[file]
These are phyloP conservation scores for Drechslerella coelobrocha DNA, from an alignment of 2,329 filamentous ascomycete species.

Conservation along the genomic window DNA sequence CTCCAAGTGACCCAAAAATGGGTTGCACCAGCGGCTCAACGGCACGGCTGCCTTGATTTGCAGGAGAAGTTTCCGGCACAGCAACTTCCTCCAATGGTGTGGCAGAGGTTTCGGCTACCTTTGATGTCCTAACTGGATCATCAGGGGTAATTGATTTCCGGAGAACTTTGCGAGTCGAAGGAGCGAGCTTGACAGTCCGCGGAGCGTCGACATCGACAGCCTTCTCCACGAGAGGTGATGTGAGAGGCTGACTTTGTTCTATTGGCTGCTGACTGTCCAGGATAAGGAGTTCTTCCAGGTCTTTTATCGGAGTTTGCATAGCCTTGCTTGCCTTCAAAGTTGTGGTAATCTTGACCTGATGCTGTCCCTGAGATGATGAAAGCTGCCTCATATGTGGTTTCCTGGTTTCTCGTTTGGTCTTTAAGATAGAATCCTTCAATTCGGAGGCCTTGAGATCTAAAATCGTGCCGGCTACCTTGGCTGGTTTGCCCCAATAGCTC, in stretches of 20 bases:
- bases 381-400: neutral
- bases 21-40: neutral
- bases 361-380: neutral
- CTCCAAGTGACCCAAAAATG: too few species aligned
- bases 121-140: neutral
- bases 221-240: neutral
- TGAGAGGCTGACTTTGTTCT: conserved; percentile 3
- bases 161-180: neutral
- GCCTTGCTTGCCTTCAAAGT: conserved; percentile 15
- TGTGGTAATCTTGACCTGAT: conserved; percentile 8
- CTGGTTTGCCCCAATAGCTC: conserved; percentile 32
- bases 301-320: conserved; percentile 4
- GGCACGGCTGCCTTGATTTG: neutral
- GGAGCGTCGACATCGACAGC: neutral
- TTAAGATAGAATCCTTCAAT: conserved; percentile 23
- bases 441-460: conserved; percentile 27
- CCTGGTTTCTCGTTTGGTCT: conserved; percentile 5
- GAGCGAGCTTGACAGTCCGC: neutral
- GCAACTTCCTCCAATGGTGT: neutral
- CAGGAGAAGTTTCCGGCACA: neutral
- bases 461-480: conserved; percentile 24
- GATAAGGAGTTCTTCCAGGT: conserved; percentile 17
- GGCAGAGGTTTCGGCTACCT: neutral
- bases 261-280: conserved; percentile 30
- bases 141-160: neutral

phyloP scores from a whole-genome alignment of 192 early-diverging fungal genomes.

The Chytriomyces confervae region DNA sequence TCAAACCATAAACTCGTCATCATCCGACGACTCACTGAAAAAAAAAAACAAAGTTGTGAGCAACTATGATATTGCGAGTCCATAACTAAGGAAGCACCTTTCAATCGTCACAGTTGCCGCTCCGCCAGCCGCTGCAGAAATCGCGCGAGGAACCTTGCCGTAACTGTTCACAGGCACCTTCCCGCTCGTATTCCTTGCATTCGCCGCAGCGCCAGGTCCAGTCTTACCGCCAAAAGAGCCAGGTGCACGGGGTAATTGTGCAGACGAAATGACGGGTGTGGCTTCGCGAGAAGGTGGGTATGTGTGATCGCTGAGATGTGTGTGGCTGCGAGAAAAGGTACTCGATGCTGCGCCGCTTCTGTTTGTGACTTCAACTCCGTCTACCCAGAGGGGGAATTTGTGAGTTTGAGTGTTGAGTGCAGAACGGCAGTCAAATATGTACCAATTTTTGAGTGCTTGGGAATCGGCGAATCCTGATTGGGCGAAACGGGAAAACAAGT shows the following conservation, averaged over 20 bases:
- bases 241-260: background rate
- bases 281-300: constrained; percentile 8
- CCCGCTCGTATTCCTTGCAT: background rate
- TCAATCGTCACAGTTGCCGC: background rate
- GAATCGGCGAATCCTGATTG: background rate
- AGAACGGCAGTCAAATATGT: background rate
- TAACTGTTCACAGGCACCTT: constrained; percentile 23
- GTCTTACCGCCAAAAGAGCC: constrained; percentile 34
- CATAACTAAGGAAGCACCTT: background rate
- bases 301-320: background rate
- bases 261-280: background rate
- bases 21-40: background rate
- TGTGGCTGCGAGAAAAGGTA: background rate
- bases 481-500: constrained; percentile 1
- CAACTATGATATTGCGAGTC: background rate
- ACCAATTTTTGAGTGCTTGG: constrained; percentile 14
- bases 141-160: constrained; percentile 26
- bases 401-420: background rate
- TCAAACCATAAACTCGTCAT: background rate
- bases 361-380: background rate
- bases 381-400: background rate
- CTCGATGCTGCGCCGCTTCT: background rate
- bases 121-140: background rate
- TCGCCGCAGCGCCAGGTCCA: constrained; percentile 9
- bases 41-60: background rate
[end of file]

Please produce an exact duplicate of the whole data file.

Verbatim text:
These are phyloP conservation scores for Drechslerella coelobrocha DNA, from an alignment of 2,329 filamentous ascomycete species.

Conservation along the genomic window DNA sequence CTCCAAGTGACCCAAAAATGGGTTGCACCAGCGGCTCAACGGCACGGCTGCCTTGATTTGCAGGAGAAGTTTCCGGCACAGCAACTTCCTCCAATGGTGTGGCAGAGGTTTCGGCTACCTTTGATGTCCTAACTGGATCATCAGGGGTAATTGATTTCCGGAGAACTTTGCGAGTCGAAGGAGCGAGCTTGACAGTCCGCGGAGCGTCGACATCGACAGCCTTCTCCACGAGAGGTGATGTGAGAGGCTGACTTTGTTCTATTGGCTGCTGACTGTCCAGGATAAGGAGTTCTTCCAGGTCTTTTATCGGAGTTTGCATAGCCTTGCTTGCCTTCAAAGTTGTGGTAATCTTGACCTGATGCTGTCCCTGAGATGATGAAAGCTGCCTCATATGTGGTTTCCTGGTTTCTCGTTTGGTCTTTAAGATAGAATCCTTCAATTCGGAGGCCTTGAGATCTAAAATCGTGCCGGCTACCTTGGCTGGTTTGCCCCAATAGCTC, in stretches of 20 bases:
- bases 381-400: neutral
- bases 21-40: neutral
- bases 361-380: neutral
- CTCCAAGTGACCCAAAAATG: too few species aligned
- bases 121-140: neutral
- bases 221-240: neutral
- TGAGAGGCTGACTTTGTTCT: conserved; percentile 3
- bases 161-180: neutral
- GCCTTGCTTGCCTTCAAAGT: conserved; percentile 15
- TGTGGTAATCTTGACCTGAT: conserved; percentile 8
- CTGGTTTGCCCCAATAGCTC: conserved; percentile 32
- bases 301-320: conserved; percentile 4
- GGCACGGCTGCCTTGATTTG: neutral
- GGAGCGTCGACATCGACAGC: neutral
- TTAAGATAGAATCCTTCAAT: conserved; percentile 23
- bases 441-460: conserved; percentile 27
- CCTGGTTTCTCGTTTGGTCT: conserved; percentile 5
- GAGCGAGCTTGACAGTCCGC: neutral
- GCAACTTCCTCCAATGGTGT: neutral
- CAGGAGAAGTTTCCGGCACA: neutral
- bases 461-480: conserved; percentile 24
- GATAAGGAGTTCTTCCAGGT: conserved; percentile 17
- GGCAGAGGTTTCGGCTACCT: neutral
- bases 261-280: conserved; percentile 30
- bases 141-160: neutral

phyloP scores from a whole-genome alignment of 192 early-diverging fungal genomes.

The Chytriomyces confervae region DNA sequence TCAAACCATAAACTCGTCATCATCCGACGACTCACTGAAAAAAAAAAACAAAGTTGTGAGCAACTATGATATTGCGAGTCCATAACTAAGGAAGCACCTTTCAATCGTCACAGTTGCCGCTCCGCCAGCCGCTGCAGAAATCGCGCGAGGAACCTTGCCGTAACTGTTCACAGGCACCTTCCCGCTCGTATTCCTTGCATTCGCCGCAGCGCCAGGTCCAGTCTTACCGCCAAAAGAGCCAGGTGCACGGGGTAATTGTGCAGACGAAATGACGGGTGTGGCTTCGCGAGAAGGTGGGTATGTGTGATCGCTGAGATGTGTGTGGCTGCGAGAAAAGGTACTCGATGCTGCGCCGCTTCTGTTTGTGACTTCAACTCCGTCTACCCAGAGGGGGAATTTGTGAGTTTGAGTGTTGAGTGCAGAACGGCAGTCAAATATGTACCAATTTTTGAGTGCTTGGGAATCGGCGAATCCTGATTGGGCGAAACGGGAAAACAAGT shows the following conservation, averaged over 20 bases:
- bases 241-260: background rate
- bases 281-300: constrained; percentile 8
- CCCGCTCGTATTCCTTGCAT: background rate
- TCAATCGTCACAGTTGCCGC: background rate
- GAATCGGCGAATCCTGATTG: background rate
- AGAACGGCAGTCAAATATGT: background rate
- TAACTGTTCACAGGCACCTT: constrained; percentile 23
- GTCTTACCGCCAAAAGAGCC: constrained; percentile 34
- CATAACTAAGGAAGCACCTT: background rate
- bases 301-320: background rate
- bases 261-280: background rate
- bases 21-40: background rate
- TGTGGCTGCGAGAAAAGGTA: background rate
- bases 481-500: constrained; percentile 1
- CAACTATGATATTGCGAGTC: background rate
- ACCAATTTTTGAGTGCTTGG: constrained; percentile 14
- bases 141-160: constrained; percentile 26
- bases 401-420: background rate
- TCAAACCATAAACTCGTCAT: background rate
- bases 361-380: background rate
- bases 381-400: background rate
- CTCGATGCTGCGCCGCTTCT: background rate
- bases 121-140: background rate
- TCGCCGCAGCGCCAGGTCCA: constrained; percentile 9
- bases 41-60: background rate